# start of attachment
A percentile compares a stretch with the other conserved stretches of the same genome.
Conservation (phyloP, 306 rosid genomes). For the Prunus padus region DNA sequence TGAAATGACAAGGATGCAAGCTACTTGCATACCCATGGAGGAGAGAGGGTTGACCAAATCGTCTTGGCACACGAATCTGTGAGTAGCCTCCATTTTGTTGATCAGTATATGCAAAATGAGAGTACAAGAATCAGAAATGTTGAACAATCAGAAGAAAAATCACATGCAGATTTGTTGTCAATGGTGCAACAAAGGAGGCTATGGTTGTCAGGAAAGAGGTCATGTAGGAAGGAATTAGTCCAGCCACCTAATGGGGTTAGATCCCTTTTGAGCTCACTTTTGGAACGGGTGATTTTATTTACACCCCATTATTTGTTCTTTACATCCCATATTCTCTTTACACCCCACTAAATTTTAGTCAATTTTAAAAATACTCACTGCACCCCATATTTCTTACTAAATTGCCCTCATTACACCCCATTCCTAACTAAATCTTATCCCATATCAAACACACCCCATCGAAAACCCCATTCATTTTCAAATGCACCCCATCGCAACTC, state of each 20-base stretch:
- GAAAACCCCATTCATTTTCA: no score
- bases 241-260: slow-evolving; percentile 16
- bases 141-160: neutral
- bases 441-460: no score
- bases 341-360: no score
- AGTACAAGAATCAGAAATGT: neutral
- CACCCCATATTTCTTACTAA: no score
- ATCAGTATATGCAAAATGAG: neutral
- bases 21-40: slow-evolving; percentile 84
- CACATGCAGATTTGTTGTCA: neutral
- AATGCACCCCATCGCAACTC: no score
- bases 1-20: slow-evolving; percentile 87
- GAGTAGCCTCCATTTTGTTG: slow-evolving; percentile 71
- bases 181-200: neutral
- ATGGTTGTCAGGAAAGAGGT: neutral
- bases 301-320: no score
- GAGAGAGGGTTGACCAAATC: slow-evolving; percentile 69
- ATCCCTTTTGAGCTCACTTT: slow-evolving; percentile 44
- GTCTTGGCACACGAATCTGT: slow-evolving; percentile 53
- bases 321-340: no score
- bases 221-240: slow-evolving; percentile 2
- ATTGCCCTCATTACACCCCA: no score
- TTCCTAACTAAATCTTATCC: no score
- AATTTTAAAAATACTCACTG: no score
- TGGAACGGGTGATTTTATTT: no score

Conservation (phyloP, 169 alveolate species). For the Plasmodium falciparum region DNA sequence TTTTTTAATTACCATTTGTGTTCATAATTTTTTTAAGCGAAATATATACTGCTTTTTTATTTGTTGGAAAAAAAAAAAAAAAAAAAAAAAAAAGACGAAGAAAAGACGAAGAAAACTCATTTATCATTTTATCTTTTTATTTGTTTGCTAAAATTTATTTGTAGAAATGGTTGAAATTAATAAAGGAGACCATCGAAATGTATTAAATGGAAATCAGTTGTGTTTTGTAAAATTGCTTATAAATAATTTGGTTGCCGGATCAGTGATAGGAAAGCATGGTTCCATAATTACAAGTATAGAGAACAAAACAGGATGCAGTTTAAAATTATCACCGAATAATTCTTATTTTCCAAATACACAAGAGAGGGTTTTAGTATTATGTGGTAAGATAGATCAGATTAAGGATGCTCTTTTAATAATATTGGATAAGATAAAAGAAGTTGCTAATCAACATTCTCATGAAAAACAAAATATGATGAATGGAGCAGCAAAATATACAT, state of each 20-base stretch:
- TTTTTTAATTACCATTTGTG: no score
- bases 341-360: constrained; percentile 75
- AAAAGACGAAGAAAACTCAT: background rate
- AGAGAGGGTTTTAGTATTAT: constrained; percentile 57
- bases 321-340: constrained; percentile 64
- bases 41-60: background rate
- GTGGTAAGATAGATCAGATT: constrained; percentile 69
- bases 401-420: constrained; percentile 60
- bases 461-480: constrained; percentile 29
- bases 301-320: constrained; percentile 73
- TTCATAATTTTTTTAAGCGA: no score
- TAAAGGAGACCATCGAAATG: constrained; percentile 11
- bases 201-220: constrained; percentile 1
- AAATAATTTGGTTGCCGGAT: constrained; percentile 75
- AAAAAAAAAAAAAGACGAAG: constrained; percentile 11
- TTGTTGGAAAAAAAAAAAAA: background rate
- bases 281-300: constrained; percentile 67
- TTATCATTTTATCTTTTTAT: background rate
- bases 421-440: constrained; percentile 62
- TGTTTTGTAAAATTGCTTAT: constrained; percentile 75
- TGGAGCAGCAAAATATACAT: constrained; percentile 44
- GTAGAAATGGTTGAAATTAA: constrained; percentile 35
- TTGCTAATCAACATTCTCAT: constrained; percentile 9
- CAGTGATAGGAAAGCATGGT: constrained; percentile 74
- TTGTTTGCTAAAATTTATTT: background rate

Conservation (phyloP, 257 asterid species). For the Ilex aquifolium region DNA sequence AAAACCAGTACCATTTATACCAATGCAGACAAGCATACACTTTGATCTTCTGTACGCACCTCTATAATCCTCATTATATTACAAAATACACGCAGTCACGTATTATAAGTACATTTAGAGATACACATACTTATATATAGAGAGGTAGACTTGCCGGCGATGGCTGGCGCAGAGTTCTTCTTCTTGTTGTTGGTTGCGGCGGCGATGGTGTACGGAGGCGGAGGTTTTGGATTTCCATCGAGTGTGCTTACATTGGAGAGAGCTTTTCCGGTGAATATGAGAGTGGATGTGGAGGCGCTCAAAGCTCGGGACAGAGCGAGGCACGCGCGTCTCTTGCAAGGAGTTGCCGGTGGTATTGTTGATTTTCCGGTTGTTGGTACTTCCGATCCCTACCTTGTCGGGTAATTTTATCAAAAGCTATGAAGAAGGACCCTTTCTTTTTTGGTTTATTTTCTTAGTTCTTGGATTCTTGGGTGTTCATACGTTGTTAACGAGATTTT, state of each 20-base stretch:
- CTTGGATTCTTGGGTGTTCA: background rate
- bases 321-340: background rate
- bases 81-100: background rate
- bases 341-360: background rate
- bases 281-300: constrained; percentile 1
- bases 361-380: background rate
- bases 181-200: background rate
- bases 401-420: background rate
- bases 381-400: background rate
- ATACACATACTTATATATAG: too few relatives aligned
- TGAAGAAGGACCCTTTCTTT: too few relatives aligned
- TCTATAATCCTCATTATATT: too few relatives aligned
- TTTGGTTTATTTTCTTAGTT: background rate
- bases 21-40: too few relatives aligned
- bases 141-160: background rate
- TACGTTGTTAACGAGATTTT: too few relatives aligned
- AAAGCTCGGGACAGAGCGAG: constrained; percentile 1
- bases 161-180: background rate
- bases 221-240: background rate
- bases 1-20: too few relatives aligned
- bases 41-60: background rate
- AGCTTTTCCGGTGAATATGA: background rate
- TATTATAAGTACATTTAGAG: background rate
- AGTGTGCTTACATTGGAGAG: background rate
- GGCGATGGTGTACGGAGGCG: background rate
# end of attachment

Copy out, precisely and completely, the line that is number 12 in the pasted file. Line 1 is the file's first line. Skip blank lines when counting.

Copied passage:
- CACATGCAGATTTGTTGTCA: neutral